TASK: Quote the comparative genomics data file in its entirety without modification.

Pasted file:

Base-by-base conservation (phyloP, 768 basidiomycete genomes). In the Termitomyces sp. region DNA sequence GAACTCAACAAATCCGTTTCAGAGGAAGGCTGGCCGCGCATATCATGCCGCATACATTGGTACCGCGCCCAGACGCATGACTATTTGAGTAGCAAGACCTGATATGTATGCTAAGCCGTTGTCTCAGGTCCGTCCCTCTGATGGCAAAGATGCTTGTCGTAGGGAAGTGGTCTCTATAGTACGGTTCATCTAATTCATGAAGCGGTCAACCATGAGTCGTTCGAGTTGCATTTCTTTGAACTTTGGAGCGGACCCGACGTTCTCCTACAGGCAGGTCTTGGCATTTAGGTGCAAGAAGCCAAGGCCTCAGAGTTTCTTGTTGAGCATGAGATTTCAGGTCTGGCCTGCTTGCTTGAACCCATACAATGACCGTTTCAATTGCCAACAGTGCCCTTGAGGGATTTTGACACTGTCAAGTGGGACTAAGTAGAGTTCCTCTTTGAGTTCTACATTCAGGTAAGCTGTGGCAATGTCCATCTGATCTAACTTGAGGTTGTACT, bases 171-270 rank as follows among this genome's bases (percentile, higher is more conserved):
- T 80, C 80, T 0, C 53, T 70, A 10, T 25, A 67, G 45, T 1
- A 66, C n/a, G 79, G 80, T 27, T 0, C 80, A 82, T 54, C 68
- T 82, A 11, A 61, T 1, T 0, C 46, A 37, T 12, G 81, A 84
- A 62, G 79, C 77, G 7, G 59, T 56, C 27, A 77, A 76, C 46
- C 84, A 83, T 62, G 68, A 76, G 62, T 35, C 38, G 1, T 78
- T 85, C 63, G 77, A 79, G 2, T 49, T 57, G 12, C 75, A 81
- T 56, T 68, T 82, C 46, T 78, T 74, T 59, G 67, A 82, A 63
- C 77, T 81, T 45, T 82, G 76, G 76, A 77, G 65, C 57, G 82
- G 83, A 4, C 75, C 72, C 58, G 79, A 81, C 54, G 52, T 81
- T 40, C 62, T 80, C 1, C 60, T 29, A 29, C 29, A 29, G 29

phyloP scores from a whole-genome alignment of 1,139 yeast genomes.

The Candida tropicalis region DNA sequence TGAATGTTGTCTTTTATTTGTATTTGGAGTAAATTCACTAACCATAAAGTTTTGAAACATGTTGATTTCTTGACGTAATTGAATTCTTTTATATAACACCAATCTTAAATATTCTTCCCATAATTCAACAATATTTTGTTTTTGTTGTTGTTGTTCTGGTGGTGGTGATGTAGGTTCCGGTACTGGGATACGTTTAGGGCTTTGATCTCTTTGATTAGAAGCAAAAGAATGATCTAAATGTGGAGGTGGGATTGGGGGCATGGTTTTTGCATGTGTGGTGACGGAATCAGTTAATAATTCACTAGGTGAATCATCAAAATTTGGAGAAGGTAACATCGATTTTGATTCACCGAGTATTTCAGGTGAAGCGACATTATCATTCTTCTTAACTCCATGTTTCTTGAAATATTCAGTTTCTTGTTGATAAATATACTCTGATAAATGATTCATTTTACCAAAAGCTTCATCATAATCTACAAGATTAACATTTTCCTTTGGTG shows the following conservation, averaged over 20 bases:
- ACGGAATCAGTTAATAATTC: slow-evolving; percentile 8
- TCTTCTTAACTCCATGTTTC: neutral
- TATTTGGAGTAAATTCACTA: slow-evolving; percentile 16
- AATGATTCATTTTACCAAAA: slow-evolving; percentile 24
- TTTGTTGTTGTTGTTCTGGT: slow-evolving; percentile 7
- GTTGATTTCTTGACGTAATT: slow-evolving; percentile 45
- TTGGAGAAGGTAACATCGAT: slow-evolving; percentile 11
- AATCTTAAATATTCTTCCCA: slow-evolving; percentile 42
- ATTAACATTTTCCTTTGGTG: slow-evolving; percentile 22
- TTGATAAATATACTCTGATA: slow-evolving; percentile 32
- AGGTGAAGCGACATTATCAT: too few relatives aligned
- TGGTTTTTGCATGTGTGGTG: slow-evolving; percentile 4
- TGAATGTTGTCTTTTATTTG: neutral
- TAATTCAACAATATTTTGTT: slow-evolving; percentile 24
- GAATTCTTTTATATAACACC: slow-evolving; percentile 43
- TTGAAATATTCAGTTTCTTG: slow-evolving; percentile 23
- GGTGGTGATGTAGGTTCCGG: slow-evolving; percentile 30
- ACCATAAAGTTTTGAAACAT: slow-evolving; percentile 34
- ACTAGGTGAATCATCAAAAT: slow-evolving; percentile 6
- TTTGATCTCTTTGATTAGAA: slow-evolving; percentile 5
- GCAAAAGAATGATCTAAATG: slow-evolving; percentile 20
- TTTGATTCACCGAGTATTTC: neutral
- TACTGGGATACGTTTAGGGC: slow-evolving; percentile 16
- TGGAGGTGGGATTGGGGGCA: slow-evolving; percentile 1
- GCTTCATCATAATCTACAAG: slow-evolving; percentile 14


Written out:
Base-by-base conservation (phyloP, 768 basidiomycete genomes). In the Termitomyces sp. region DNA sequence GAACTCAACAAATCCGTTTCAGAGGAAGGCTGGCCGCGCATATCATGCCGCATACATTGGTACCGCGCCCAGACGCATGACTATTTGAGTAGCAAGACCTGATATGTATGCTAAGCCGTTGTCTCAGGTCCGTCCCTCTGATGGCAAAGATGCTTGTCGTAGGGAAGTGGTCTCTATAGTACGGTTCATCTAATTCATGAAGCGGTCAACCATGAGTCGTTCGAGTTGCATTTCTTTGAACTTTGGAGCGGACCCGACGTTCTCCTACAGGCAGGTCTTGGCATTTAGGTGCAAGAAGCCAAGGCCTCAGAGTTTCTTGTTGAGCATGAGATTTCAGGTCTGGCCTGCTTGCTTGAACCCATACAATGACCGTTTCAATTGCCAACAGTGCCCTTGAGGGATTTTGACACTGTCAAGTGGGACTAAGTAGAGTTCCTCTTTGAGTTCTACATTCAGGTAAGCTGTGGCAATGTCCATCTGATCTAACTTGAGGTTGTACT, bases 171-270 rank as follows among this genome's bases (percentile, higher is more conserved):
- T 80, C 80, T 0, C 53, T 70, A 10, T 25, A 67, G 45, T 1
- A 66, C n/a, G 79, G 80, T 27, T 0, C 80, A 82, T 54, C 68
- T 82, A 11, A 61, T 1, T 0, C 46, A 37, T 12, G 81, A 84
- A 62, G 79, C 77, G 7, G 59, T 56, C 27, A 77, A 76, C 46
- C 84, A 83, T 62, G 68, A 76, G 62, T 35, C 38, G 1, T 78
- T 85, C 63, G 77, A 79, G 2, T 49, T 57, G 12, C 75, A 81
- T 56, T 68, T 82, C 46, T 78, T 74, T 59, G 67, A 82, A 63
- C 77, T 81, T 45, T 82, G 76, G 76, A 77, G 65, C 57, G 82
- G 83, A 4, C 75, C 72, C 58, G 79, A 81, C 54, G 52, T 81
- T 40, C 62, T 80, C 1, C 60, T 29, A 29, C 29, A 29, G 29

phyloP scores from a whole-genome alignment of 1,139 yeast genomes.

The Candida tropicalis region DNA sequence TGAATGTTGTCTTTTATTTGTATTTGGAGTAAATTCACTAACCATAAAGTTTTGAAACATGTTGATTTCTTGACGTAATTGAATTCTTTTATATAACACCAATCTTAAATATTCTTCCCATAATTCAACAATATTTTGTTTTTGTTGTTGTTGTTCTGGTGGTGGTGATGTAGGTTCCGGTACTGGGATACGTTTAGGGCTTTGATCTCTTTGATTAGAAGCAAAAGAATGATCTAAATGTGGAGGTGGGATTGGGGGCATGGTTTTTGCATGTGTGGTGACGGAATCAGTTAATAATTCACTAGGTGAATCATCAAAATTTGGAGAAGGTAACATCGATTTTGATTCACCGAGTATTTCAGGTGAAGCGACATTATCATTCTTCTTAACTCCATGTTTCTTGAAATATTCAGTTTCTTGTTGATAAATATACTCTGATAAATGATTCATTTTACCAAAAGCTTCATCATAATCTACAAGATTAACATTTTCCTTTGGTG shows the following conservation, averaged over 20 bases:
- ACGGAATCAGTTAATAATTC: slow-evolving; percentile 8
- TCTTCTTAACTCCATGTTTC: neutral
- TATTTGGAGTAAATTCACTA: slow-evolving; percentile 16
- AATGATTCATTTTACCAAAA: slow-evolving; percentile 24
- TTTGTTGTTGTTGTTCTGGT: slow-evolving; percentile 7
- GTTGATTTCTTGACGTAATT: slow-evolving; percentile 45
- TTGGAGAAGGTAACATCGAT: slow-evolving; percentile 11
- AATCTTAAATATTCTTCCCA: slow-evolving; percentile 42
- ATTAACATTTTCCTTTGGTG: slow-evolving; percentile 22
- TTGATAAATATACTCTGATA: slow-evolving; percentile 32
- AGGTGAAGCGACATTATCAT: too few relatives aligned
- TGGTTTTTGCATGTGTGGTG: slow-evolving; percentile 4
- TGAATGTTGTCTTTTATTTG: neutral
- TAATTCAACAATATTTTGTT: slow-evolving; percentile 24
- GAATTCTTTTATATAACACC: slow-evolving; percentile 43
- TTGAAATATTCAGTTTCTTG: slow-evolving; percentile 23
- GGTGGTGATGTAGGTTCCGG: slow-evolving; percentile 30
- ACCATAAAGTTTTGAAACAT: slow-evolving; percentile 34
- ACTAGGTGAATCATCAAAAT: slow-evolving; percentile 6
- TTTGATCTCTTTGATTAGAA: slow-evolving; percentile 5
- GCAAAAGAATGATCTAAATG: slow-evolving; percentile 20
- TTTGATTCACCGAGTATTTC: neutral
- TACTGGGATACGTTTAGGGC: slow-evolving; percentile 16
- TGGAGGTGGGATTGGGGGCA: slow-evolving; percentile 1
- GCTTCATCATAATCTACAAG: slow-evolving; percentile 14